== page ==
Monday, May 28, 2012


"Compassion" was one of the Angel Cards I picked out of the pack this morning (as is my habit - once a week). How appropriate, since I've been almost overwhelmed by compassion for my Mom this past week.
Compassion: sympathetic consciousness of others' distress together with a desire to alleviate it. (The Free Merriam-Webster Online Dictionary)
Compassion: a feeling of deep sympathy and sorrow for another who is stricken by misfortune, accompanied by a strong desire to alleviate the suffering. (
Both of these are good definitions, and awfully similar to each other, but I like the first one more. Mom has not been stricken by any immediate bad luck falling her way, unless you consider moving through her 89th year of life qualifies as a misfortune. Don't we all wish for a long life for ourselves and those we love? Mom has what we all are hoping for; no sadness in that.

The circumstances of Mom's life in general are fairly enviable. She is healthy, by all her doctors' reports, lives in her own home, and has a part time aide and two devoted adult children looking after her well-being. And yet compassion wells up when I hear the sad sound wavering through her voice during our daily phone conversations. And I feel frustrated and helpless, as does my brother who lives right there with her. There's nothing we can do to alleviate the kind of pain Mom is experiencing. It's not based on being "stricken by misfortune",  it's "only" what's missing that is pulling her down.

What's missing from Mom's life no one can replace. Her youth. Her vigor. My Dad, her partner of sixty-five years, who died in January 2011, and whose 91st birthday would be celebrated June 13. He was her best friend and confidante, her right hand man, the being that filled the house with presence, even on days when they sat in separate rooms doing their own things. No son downstairs or daughter calling every day can keep her from falling into the void on the other side of her bed at night.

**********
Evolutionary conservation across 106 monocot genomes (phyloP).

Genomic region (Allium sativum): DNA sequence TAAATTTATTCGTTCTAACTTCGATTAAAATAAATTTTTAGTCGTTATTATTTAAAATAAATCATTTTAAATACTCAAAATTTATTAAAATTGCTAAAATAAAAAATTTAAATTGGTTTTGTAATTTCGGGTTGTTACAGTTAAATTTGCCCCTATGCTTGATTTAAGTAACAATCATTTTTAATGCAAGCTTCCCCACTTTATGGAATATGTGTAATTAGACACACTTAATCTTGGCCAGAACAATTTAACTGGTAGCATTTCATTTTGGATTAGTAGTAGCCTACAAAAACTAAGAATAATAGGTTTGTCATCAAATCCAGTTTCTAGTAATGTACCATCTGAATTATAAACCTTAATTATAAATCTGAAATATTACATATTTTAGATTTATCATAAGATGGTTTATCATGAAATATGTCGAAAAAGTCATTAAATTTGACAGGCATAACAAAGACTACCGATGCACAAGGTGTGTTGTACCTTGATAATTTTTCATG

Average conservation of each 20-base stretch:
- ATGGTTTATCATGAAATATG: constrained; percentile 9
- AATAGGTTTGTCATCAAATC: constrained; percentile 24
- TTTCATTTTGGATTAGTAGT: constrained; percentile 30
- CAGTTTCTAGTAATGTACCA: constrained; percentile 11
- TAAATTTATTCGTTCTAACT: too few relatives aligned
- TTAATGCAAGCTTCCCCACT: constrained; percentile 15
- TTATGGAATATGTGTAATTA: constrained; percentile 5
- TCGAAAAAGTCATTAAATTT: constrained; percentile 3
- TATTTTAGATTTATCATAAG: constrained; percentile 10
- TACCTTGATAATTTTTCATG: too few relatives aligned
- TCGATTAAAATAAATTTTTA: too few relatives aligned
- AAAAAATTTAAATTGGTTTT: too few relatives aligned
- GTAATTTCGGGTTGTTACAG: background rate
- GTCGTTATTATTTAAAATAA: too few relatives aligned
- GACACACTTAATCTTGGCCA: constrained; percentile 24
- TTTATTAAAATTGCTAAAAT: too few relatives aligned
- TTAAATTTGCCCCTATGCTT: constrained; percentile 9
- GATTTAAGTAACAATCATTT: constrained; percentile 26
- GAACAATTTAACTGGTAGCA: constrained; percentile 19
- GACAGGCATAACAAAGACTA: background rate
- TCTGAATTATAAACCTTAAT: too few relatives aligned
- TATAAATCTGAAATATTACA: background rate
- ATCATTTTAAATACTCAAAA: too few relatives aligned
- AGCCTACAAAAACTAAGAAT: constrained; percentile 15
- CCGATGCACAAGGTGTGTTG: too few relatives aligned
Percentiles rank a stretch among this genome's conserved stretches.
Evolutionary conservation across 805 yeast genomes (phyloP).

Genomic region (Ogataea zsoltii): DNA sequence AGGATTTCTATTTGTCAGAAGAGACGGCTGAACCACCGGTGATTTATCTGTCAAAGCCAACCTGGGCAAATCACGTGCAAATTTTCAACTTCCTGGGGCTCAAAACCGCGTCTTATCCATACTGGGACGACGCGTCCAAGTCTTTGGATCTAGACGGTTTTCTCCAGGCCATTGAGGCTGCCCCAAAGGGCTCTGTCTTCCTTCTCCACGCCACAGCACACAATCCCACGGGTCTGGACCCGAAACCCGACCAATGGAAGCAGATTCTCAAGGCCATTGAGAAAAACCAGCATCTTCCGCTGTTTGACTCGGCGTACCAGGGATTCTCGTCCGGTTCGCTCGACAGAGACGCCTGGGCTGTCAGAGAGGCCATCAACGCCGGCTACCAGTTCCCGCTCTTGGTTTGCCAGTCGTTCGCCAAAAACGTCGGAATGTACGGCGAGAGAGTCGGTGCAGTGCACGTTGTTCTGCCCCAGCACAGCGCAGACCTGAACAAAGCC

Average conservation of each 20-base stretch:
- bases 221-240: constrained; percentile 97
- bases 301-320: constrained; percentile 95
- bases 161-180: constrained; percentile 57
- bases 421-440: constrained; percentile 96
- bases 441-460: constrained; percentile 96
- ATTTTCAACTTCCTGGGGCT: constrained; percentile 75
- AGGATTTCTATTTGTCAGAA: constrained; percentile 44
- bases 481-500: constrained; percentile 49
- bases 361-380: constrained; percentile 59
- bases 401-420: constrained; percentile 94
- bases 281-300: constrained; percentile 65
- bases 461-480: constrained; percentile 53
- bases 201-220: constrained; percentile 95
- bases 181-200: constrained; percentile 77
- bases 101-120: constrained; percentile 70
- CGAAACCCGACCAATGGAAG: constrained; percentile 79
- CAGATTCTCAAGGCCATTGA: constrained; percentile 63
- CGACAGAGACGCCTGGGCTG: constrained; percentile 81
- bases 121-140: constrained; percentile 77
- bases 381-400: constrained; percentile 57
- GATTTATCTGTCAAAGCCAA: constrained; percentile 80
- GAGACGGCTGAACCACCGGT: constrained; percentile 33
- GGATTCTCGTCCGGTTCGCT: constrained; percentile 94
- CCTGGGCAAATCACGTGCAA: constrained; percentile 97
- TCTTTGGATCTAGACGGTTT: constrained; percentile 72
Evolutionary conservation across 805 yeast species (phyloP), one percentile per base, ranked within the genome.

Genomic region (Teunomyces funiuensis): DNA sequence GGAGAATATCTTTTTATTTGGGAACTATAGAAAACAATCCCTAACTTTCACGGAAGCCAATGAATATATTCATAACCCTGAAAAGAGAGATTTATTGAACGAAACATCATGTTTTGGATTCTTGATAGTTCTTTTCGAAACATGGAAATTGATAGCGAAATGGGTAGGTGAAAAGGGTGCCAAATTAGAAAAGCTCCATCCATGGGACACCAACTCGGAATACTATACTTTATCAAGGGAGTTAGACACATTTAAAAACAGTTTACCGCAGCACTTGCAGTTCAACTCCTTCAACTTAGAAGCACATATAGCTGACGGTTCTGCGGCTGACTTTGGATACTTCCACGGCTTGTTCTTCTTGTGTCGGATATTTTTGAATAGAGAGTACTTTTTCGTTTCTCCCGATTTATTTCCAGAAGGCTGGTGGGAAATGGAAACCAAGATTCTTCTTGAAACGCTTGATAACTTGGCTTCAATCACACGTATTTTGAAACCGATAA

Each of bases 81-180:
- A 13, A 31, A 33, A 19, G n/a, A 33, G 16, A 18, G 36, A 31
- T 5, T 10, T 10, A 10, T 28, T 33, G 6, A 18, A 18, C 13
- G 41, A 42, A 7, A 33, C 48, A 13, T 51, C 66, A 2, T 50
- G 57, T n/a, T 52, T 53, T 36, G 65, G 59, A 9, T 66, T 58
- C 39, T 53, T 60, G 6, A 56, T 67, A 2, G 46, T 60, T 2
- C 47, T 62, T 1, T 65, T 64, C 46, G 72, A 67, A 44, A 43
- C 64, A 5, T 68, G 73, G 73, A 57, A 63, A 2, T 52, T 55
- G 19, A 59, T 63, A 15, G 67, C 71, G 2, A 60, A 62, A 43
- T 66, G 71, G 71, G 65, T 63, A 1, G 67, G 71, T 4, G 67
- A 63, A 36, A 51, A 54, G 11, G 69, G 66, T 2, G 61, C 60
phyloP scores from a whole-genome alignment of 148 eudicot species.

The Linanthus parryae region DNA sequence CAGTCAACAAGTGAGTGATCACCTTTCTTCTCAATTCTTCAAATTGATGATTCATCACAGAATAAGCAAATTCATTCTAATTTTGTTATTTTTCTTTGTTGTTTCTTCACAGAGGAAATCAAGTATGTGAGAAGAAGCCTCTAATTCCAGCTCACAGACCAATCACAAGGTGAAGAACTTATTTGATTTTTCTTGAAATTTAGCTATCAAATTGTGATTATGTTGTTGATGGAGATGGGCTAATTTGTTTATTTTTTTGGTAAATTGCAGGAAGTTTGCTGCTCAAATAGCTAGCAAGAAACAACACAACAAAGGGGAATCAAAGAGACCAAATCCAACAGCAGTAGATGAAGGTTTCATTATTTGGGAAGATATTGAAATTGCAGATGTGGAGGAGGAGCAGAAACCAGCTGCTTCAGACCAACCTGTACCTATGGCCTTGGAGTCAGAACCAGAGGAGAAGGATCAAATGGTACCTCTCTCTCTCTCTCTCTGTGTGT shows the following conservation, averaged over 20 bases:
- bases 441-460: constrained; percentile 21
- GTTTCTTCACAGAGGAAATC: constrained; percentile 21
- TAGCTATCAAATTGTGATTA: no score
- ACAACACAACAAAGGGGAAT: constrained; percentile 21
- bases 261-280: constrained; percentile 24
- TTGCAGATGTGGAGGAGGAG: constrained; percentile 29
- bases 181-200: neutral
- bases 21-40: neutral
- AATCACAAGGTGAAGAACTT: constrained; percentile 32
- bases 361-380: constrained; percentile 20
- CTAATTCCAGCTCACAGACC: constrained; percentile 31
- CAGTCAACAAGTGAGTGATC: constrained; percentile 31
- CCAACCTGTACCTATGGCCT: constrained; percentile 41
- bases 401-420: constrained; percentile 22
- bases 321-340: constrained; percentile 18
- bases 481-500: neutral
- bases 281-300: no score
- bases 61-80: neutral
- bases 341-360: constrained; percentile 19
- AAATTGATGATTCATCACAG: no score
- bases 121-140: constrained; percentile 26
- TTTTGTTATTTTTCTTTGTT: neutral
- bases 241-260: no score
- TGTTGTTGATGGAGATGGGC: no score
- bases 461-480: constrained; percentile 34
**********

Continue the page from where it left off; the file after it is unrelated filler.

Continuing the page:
Mom's two sisters and brothers-in-law have been laid to rest. Many of her friends are in the ground as well, or too incapacitated to be social anymore. Mom's biggest accomplishment is her biggest challenge: she's the last one standing. Neither the crossword puzzles nor the novels she reads voraciously can provide sufficient diversion from that gnawing solitude.

I'm a "get into action and fix it" person, and so I encourage her to talk about her feelings; I do the research on senior centers and push her to take baby steps in those directions. But, while my logical mind realizes there's nothing more I can do, my "sympathetic consciousness" remains an eerily similar gnawing - not guilt, but none the less a nagging desire to instantly drain the sadness from my mother's life.

I never had a daughter, but this clearly qualifies as "payback". There's no doubt in my mind that Mom suffered the same compassion when I failed my first driver's test or my teenage heart was broken. What goes around, comes around. That's life, that's family, that's the love that evokes compassion.

Monday, May 14, 2012

I've Been Bugged